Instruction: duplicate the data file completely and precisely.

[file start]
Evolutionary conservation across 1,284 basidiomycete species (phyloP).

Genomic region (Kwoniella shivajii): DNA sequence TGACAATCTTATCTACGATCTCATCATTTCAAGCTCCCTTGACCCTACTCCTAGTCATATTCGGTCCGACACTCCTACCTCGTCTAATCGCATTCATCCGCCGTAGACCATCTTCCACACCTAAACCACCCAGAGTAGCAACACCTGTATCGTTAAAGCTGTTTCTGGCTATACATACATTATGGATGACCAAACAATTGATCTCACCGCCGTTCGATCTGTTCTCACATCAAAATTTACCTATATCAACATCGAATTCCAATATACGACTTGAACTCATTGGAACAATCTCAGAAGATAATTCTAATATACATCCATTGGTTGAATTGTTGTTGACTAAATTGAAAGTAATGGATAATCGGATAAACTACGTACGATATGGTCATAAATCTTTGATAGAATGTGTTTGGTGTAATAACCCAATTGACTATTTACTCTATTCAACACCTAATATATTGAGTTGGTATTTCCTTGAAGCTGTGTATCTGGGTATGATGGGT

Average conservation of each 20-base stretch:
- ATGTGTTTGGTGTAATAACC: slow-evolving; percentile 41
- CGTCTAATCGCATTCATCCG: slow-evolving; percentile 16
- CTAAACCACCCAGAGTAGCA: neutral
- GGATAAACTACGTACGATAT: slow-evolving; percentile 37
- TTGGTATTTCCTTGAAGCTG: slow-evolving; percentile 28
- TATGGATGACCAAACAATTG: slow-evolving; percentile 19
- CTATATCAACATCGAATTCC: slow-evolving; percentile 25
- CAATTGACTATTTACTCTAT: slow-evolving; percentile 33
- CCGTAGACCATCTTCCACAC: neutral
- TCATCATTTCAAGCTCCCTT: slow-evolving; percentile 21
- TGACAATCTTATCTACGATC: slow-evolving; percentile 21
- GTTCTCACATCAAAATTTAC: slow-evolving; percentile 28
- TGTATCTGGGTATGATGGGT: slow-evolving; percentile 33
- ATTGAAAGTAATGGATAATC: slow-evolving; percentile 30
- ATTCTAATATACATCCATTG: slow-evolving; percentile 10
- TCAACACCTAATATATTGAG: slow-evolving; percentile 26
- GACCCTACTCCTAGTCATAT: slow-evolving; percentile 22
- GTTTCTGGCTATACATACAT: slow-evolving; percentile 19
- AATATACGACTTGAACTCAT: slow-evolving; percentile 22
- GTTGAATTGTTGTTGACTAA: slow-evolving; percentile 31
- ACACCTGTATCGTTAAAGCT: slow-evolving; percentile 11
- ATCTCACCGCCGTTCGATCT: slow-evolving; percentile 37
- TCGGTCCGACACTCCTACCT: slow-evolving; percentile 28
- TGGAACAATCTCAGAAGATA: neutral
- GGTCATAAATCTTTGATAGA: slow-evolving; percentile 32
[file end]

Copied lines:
Evolutionary conservation across 1,284 basidiomycete species (phyloP).

Genomic region (Kwoniella shivajii): DNA sequence TGACAATCTTATCTACGATCTCATCATTTCAAGCTCCCTTGACCCTACTCCTAGTCATATTCGGTCCGACACTCCTACCTCGTCTAATCGCATTCATCCGCCGTAGACCATCTTCCACACCTAAACCACCCAGAGTAGCAACACCTGTATCGTTAAAGCTGTTTCTGGCTATACATACATTATGGATGACCAAACAATTGATCTCACCGCCGTTCGATCTGTTCTCACATCAAAATTTACCTATATCAACATCGAATTCCAATATACGACTTGAACTCATTGGAACAATCTCAGAAGATAATTCTAATATACATCCATTGGTTGAATTGTTGTTGACTAAATTGAAAGTAATGGATAATCGGATAAACTACGTACGATATGGTCATAAATCTTTGATAGAATGTGTTTGGTGTAATAACCCAATTGACTATTTACTCTATTCAACACCTAATATATTGAGTTGGTATTTCCTTGAAGCTGTGTATCTGGGTATGATGGGT

Average conservation of each 20-base stretch:
- ATGTGTTTGGTGTAATAACC: slow-evolving; percentile 41
- CGTCTAATCGCATTCATCCG: slow-evolving; percentile 16
- CTAAACCACCCAGAGTAGCA: neutral
- GGATAAACTACGTACGATAT: slow-evolving; percentile 37
- TTGGTATTTCCTTGAAGCTG: slow-evolving; percentile 28
- TATGGATGACCAAACAATTG: slow-evolving; percentile 19
- CTATATCAACATCGAATTCC: slow-evolving; percentile 25
- CAATTGACTATTTACTCTAT: slow-evolving; percentile 33
- CCGTAGACCATCTTCCACAC: neutral
- TCATCATTTCAAGCTCCCTT: slow-evolving; percentile 21
- TGACAATCTTATCTACGATC: slow-evolving; percentile 21
- GTTCTCACATCAAAATTTAC: slow-evolving; percentile 28
- TGTATCTGGGTATGATGGGT: slow-evolving; percentile 33
- ATTGAAAGTAATGGATAATC: slow-evolving; percentile 30
- ATTCTAATATACATCCATTG: slow-evolving; percentile 10
- TCAACACCTAATATATTGAG: slow-evolving; percentile 26
- GACCCTACTCCTAGTCATAT: slow-evolving; percentile 22
- GTTTCTGGCTATACATACAT: slow-evolving; percentile 19
- AATATACGACTTGAACTCAT: slow-evolving; percentile 22
- GTTGAATTGTTGTTGACTAA: slow-evolving; percentile 31
- ACACCTGTATCGTTAAAGCT: slow-evolving; percentile 11
- ATCTCACCGCCGTTCGATCT: slow-evolving; percentile 37
- TCGGTCCGACACTCCTACCT: slow-evolving; percentile 28
- TGGAACAATCTCAGAAGATA: neutral
- GGTCATAAATCTTTGATAGA: slow-evolving; percentile 32